“Getting to know you! Getting to know all about you…”

Alrighty. It’s been almost a week since my last blogposting, and that’s far too long for my taste. I have a lot to update you on, and some observations that I have gleaned via my “travels through the blogosphere”.

Remember how I had to set aside that ebook I had been reading, Creating a Blog Audience by Sister Diane? I had reached a point where I didn’t want to progress further until I felt confident to answer some of the questions she was posing. At a certain point in the book, I realized that I didn’t know enough about the blogging communities that I was posting my blog for– art, craft, and business–and I really needed to do some investigating.

Well, I can say with absolute certainty that’s easier said than done. The blogosphere at this point is rapidly increasing, and the more I felt I was visiting “the community”, the more I realized I was simply scratching the surface… I felt (and still feel) that I had reached the outskirts of a major urban hub, and said to myself, “Aha! My community!” when I actually should have waited and read some more signs to realize I had a long way to go… I think that getting to know the community you are writing for as a blogger is a never ending journey… I could visit blog after blog and post comment after comment, but I’ll never reach the end. 2 or 3 years ago, perhaps, there was a finite nature to the whole experience that implied there were edges to the blogosphere community that one could reach, depending on your interest. Not so much today. It’s like saying, “Get to know your internet!” Hah! See ya in 5-10 years when that’s done…

OBIT  KERR

So at this point, I have endless numbers of bookmarks and doubled my blog subscriptions. And I have 30 open browser windows on my Mac’s dock, waiting for me to get back to read them. I keep finding great stuff!!! ┬áThe book did exactly what it was supposed to do: make me think about what it was I was putting out there, for whom, and how it fit in.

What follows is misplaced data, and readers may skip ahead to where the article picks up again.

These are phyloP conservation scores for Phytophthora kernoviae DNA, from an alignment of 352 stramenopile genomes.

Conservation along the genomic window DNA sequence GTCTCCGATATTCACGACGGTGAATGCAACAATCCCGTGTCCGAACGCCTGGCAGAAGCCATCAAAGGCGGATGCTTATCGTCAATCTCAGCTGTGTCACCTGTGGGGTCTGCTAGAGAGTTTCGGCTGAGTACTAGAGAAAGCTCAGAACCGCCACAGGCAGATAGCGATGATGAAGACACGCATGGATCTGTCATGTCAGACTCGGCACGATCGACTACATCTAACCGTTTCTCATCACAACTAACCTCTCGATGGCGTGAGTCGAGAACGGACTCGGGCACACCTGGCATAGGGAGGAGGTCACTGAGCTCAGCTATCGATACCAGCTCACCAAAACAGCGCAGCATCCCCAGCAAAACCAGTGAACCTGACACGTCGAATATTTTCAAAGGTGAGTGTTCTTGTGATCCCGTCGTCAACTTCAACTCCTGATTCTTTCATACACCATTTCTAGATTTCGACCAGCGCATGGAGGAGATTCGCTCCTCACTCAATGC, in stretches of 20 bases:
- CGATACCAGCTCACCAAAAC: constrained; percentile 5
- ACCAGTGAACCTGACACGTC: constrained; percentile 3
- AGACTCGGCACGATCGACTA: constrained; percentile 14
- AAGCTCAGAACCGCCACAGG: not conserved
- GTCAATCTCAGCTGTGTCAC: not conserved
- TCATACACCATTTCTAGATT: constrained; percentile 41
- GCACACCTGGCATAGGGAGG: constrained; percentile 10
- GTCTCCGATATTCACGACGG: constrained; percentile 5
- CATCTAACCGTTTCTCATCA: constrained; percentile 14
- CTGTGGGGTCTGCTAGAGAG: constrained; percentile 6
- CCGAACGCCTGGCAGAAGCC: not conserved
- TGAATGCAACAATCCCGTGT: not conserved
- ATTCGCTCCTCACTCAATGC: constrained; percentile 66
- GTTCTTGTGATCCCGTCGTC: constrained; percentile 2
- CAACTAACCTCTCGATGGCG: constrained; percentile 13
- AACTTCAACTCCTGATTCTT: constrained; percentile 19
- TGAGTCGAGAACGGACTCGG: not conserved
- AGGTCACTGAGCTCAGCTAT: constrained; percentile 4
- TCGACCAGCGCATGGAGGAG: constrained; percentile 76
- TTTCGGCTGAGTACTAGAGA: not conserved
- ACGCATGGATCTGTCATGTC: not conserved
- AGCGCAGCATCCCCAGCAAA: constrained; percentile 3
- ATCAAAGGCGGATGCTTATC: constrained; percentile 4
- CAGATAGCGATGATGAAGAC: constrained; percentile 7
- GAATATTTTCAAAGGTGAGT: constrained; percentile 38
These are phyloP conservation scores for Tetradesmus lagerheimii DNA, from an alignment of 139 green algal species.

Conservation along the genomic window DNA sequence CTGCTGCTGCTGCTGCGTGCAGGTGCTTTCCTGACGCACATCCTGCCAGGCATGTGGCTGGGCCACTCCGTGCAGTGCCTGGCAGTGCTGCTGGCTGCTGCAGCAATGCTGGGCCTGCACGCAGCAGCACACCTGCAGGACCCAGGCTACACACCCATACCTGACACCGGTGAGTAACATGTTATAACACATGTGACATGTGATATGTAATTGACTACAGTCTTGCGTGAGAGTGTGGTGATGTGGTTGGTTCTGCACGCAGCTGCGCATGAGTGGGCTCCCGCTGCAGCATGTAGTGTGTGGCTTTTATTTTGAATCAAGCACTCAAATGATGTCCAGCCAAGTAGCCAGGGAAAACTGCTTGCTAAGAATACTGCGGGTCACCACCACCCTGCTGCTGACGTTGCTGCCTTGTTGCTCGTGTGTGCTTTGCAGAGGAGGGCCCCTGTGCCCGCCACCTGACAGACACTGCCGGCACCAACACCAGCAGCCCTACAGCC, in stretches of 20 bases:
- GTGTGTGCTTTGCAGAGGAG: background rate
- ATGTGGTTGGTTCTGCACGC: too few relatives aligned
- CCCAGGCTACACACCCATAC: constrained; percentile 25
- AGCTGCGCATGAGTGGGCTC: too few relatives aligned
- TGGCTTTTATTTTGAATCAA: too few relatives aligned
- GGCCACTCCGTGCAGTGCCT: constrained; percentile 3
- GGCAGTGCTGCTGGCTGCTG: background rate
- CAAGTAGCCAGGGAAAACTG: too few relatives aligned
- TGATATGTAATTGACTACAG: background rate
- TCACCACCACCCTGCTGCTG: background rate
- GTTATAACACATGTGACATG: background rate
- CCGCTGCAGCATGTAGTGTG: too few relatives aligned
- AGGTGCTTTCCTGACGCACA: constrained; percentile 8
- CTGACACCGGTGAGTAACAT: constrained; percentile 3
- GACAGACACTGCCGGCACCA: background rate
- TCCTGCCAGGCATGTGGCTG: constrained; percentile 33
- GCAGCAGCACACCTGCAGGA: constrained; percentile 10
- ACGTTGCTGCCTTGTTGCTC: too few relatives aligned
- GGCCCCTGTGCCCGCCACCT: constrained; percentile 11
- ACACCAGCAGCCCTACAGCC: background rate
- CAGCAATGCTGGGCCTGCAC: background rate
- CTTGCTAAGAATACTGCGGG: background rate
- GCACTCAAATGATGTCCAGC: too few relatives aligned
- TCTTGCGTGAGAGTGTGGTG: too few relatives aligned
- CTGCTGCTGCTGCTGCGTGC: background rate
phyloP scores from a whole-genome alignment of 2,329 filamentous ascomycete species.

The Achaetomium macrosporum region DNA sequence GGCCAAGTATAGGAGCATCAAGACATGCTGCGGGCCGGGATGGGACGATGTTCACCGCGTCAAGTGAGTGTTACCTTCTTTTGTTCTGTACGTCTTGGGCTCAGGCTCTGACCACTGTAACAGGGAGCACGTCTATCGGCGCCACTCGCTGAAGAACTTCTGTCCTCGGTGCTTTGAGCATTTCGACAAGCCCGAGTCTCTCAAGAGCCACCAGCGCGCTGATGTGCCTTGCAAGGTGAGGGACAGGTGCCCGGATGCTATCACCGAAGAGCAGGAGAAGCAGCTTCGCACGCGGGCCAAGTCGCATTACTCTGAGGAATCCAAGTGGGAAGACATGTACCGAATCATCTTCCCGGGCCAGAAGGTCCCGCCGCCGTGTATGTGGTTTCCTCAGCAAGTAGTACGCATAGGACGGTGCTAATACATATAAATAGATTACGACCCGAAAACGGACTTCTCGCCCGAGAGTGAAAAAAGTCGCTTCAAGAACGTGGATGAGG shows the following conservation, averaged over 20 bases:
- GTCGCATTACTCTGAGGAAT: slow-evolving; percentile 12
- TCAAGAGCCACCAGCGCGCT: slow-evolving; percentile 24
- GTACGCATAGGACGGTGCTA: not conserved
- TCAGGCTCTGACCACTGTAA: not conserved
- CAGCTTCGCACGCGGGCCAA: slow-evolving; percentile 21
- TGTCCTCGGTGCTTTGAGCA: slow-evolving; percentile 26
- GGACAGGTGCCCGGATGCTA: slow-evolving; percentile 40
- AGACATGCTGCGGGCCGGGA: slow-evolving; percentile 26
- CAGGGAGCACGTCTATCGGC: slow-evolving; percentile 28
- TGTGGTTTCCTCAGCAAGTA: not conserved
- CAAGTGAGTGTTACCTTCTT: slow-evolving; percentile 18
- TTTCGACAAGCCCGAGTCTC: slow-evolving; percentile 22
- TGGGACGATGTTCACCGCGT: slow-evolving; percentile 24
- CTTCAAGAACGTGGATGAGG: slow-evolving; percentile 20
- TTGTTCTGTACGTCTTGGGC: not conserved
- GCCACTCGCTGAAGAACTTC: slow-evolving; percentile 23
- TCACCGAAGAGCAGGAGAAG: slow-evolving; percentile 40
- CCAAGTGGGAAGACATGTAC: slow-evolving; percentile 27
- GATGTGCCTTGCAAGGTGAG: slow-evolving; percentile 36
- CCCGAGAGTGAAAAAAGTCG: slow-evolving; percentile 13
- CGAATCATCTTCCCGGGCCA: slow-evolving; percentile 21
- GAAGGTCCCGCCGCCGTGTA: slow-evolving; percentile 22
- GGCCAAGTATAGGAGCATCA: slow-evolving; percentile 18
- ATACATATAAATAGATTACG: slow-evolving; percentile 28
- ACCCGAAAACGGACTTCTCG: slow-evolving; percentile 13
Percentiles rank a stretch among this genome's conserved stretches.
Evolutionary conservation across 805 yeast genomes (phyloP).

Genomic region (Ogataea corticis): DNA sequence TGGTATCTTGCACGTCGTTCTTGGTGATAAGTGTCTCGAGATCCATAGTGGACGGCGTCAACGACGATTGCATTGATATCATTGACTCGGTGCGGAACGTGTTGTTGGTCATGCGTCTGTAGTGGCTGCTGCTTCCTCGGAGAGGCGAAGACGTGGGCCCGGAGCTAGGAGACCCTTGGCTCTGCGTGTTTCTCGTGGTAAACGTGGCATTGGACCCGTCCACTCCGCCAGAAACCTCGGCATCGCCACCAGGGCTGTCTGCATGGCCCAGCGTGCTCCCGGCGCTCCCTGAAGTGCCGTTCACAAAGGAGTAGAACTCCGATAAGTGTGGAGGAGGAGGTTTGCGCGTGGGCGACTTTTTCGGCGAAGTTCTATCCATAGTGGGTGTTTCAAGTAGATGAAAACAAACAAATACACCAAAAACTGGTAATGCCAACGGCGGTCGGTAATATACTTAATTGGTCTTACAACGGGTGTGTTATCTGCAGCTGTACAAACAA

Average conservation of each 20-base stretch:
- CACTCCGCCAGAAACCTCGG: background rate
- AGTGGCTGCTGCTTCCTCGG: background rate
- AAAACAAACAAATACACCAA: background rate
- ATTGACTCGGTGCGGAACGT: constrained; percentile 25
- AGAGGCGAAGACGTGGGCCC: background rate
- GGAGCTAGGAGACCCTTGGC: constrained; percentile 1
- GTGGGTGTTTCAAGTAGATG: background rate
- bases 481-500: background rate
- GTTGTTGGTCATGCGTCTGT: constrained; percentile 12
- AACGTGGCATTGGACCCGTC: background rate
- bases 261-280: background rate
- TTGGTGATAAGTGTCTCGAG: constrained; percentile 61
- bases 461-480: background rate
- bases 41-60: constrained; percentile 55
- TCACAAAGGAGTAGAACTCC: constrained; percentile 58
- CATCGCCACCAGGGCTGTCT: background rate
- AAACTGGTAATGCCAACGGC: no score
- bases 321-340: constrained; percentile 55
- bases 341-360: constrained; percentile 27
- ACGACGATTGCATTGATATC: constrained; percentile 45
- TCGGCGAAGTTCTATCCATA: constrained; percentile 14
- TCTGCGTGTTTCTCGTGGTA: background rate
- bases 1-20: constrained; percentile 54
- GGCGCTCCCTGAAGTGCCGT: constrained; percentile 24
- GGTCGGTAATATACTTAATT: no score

And that’s led me to realize there probably isn’t much I can add to the fabric of the blogosphere, really. What can I do but what everyone else is doing–“spins” on information that’s already been explored in depth? How many purse tutorials can a person read? Redoing what others are doing is not what I’d like to do…

So. I’ve decided to continue reading Sister Diane’s book, and hopefully I can progress forward on posting information that’s interesting to a specific overlap of my chosen communities. The book has profoundly opened my eyes to the concept that I need to recognize what my niche is. It’s made me realize that my particular “spice” that I add to the recipe of information that I post needs to be uniquely my own. It’s finding and recognizing that niche that I have to think about. And the more I explore the blogosphere, the more I realize those niches are very very hard to come by.

I find a lot of similarities (in my head) between the blogosphere and reality. In the rush of globalization that’s been made possible by mass and social medias, we’ve moved beyond embracing the whole and turned inward a bit. Our instinct is to pull in and find our diverse uniqueness that separates us and makes us distinct. The Handcrafted/DIY movement is part of that, I think. Our individuality as people was lost in the emphasis on our individuality as a culture, and now we’re trying to get it back through our creative expressions. Yes, we need and strive for social connections, but now we seek them not through our identification as part of the whole (by doing/believing the same things) but through our uniqueness that demonstrates our variation on the identifying culture. We want to belong, and yet we celebrate our distinctiveness.

Being part of any blogging community presents a quandary: belonging on the one hand, being different on the other. Being just enough alike, but not a copy.

So I’m going to move forward. I’m realizing I will never see the larger whole of my communities in the blogosphere, never truly grasp how they all fit together, who are the movers and shakers, who are the followers. And I think that means I will never really know if my blog is distinctive from the larger whole that it’s trying to identify with at the same time.